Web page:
America’s Warbound Addiction To Economic Development

Prior to becoming the world’s most prosperous nation, second largest trade exporter, and greatest influencer, the United States was an array of minor territories clinging to the solitary North American coast. 

One tactic propelled this vulnerable, shattered mosaic of a nation to one of today’s world leaders: war. War is American history’s blood and bones, and its brutality still echoes across the globe. Centuries of conquests, all for the sake of wealth.

War Built America

Conflicts like the Mexican–American War and the Korean War aided in the state’s aims of increasing territorial gain, nationalistic pride, and involvement in international affairs. These conflicts ushered in the development of novel foreign relations and allowed countries like South Korea to become a democratic ally of the United States. However, these gains costed the price of the widespread massacring, torturing, and raping of innocent civilians. 

In the Mexican-American war, American soldiers killed over 4,000 civilians. In the Korean War, the American military slaughtered 10 percent of Korea’s total civilian population and committed over 1,800 acts of torture, including forced starvation, beatings, rape, and forced marches. 

We Did it For Money

The US government tries to hide from its bloody past, but its motivation for causing so much death and destruction is as simple as it is shameful: money.

Through the Mexican-American War, the United States adopted over 100,000 Mexicans as US citizens and used these migrants to build its western frontier. At the same time, US investors poured money into Mexican railroads, mines, and export industries like petroleum, which produced massive profits.

The Korean War opened up Asia to American investment and many economists argue that it increased the US’s involvement in global affairs generally. The Korean War also spurred a sharp increase in consumer expenditure, contributing to rapid gross domestic product (GDP) growth. 

US foreign policy has consistently exploited the relationship between war and economic growth; war requires the US to spend money on its military, and government spending is a large component of GDP. War also spurs industrial production and employment, further contributing to GDP growth. 

Although America’s more modern efforts to prevent war in the Middle East and aid nations such as Ukraine and Syria appear good-natured, their true intentions don’t solely encompass humanitarian concerns. America allegedly began its wars in Iraq and Afghanistan to counter terrorism in the region. In reality, they were a strategy to feed American corporations, which reaped millions by exploiting mineral deposits and oil reserves.

US foreign aid to Syria provides the US with another source of oil. Meanwhile, US intervention in Libya stabilized its economy, which provided a new market for exports from the United States. 

As a Ukrainian, I am overjoyed by the fact that the US is aiding my family’s home country; however, this is not done out of the virtue of an American’s heart. The US economy benefits enormously from its involvement in conflicts throughout Eastern Europe—including Ukraine—by attracting global capital flows, and disrupting bilateral trade between Russia and the E.U.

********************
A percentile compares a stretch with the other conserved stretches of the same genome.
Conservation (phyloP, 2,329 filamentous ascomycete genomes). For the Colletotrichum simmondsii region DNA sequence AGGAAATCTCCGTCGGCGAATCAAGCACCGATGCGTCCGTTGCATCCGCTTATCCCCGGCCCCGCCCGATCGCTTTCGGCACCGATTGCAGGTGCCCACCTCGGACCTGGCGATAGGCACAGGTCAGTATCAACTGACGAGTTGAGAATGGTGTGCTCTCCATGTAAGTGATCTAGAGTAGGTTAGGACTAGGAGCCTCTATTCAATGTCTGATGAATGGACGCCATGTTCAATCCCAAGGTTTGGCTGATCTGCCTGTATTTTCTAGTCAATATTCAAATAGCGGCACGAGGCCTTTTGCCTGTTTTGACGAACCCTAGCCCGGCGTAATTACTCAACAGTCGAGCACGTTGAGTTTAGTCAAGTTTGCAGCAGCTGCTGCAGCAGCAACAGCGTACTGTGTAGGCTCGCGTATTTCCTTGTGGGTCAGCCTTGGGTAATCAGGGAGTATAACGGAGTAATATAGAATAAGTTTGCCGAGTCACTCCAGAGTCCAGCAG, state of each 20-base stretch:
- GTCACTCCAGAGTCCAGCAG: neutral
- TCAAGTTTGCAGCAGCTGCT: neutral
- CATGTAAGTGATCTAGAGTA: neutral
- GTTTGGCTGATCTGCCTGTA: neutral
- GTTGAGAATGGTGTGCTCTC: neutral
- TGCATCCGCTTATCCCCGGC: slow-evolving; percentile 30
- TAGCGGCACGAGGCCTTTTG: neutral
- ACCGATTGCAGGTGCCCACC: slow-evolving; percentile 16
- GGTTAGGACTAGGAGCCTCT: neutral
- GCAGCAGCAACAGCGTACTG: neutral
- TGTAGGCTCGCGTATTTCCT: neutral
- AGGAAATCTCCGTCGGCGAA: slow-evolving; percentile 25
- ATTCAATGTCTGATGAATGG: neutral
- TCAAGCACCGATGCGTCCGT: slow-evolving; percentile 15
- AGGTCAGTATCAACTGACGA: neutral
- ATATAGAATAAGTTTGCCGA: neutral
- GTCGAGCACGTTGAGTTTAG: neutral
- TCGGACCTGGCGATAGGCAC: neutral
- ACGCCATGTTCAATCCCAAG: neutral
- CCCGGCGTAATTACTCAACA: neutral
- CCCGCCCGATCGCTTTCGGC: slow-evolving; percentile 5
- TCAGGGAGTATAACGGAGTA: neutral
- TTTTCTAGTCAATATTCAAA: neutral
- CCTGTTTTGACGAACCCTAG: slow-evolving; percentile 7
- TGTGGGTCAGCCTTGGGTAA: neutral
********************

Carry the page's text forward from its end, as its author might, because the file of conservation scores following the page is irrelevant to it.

War is a Business, not a Game

Despite the unfathomable wealth that America owes to war, some argue that America pursues warfare to sustain humanitarian rights or to promote national security. 

But, if the United States truly cared about maintaining humanitarian conditions, then we would commit to these conflicts by offering further support. The US has refused to fully involve itself in other nations’ disputes. In Yemen, for instance, although the Biden administration declared it would no longer support Saudi Arabia’s military intervention, the US still maintains a position in the war by defending the Saudis against threats. Considering that Saudi Arabia holds the world’s second-largest oil reserves, America’s position on the war is not particularly surprising. 

In addition, the US has shown no interest in offering support to numerous other humanitarian crises, such as the Uighur genocide in China, the ongoing conflict in Ethiopia, and the persistent political unrest transpiring in Somalia between the nations central government and al-Shabaab. 

With regard to national security, the United States engages in conflict with regions that do not threaten American citizens at all. In the Black Hills War of 1876 , the US government attacked Native American tribes living on the Western frontier. US soldiers killed 265 Native Americans in the conflict. Likewise, US involvement in the Iraq War was because of our desire for oil, not because Iraq posed a direct threat to US power. 

War should be for people, not for power

The United States seems like it will persist in declaring war as a lucrative business until the end of time. However, despite this apparent perpetual ardor, we must acknowledge that obtaining capital primarily through war is far too bloody. 

We should call on our government to only engage in conflict when it is necessary, and to respect all peoples’ human rights, rather than to rely on war as a means of enrichment. 

Related articles

We Need to Change the Way We Think about Healthcare…and Fast

Healthcare has proven to be the ultimate enigma for American policymakers. This year has brought wave after wave of political controversy, but nothing else has so comprehensively perplexed Republicans and Democrats alike. Hell-bent on dismantling the infrastructure left behind by Obama, President Trump regularly issues statements promoting the repeal and replacement of the Affordable Care […]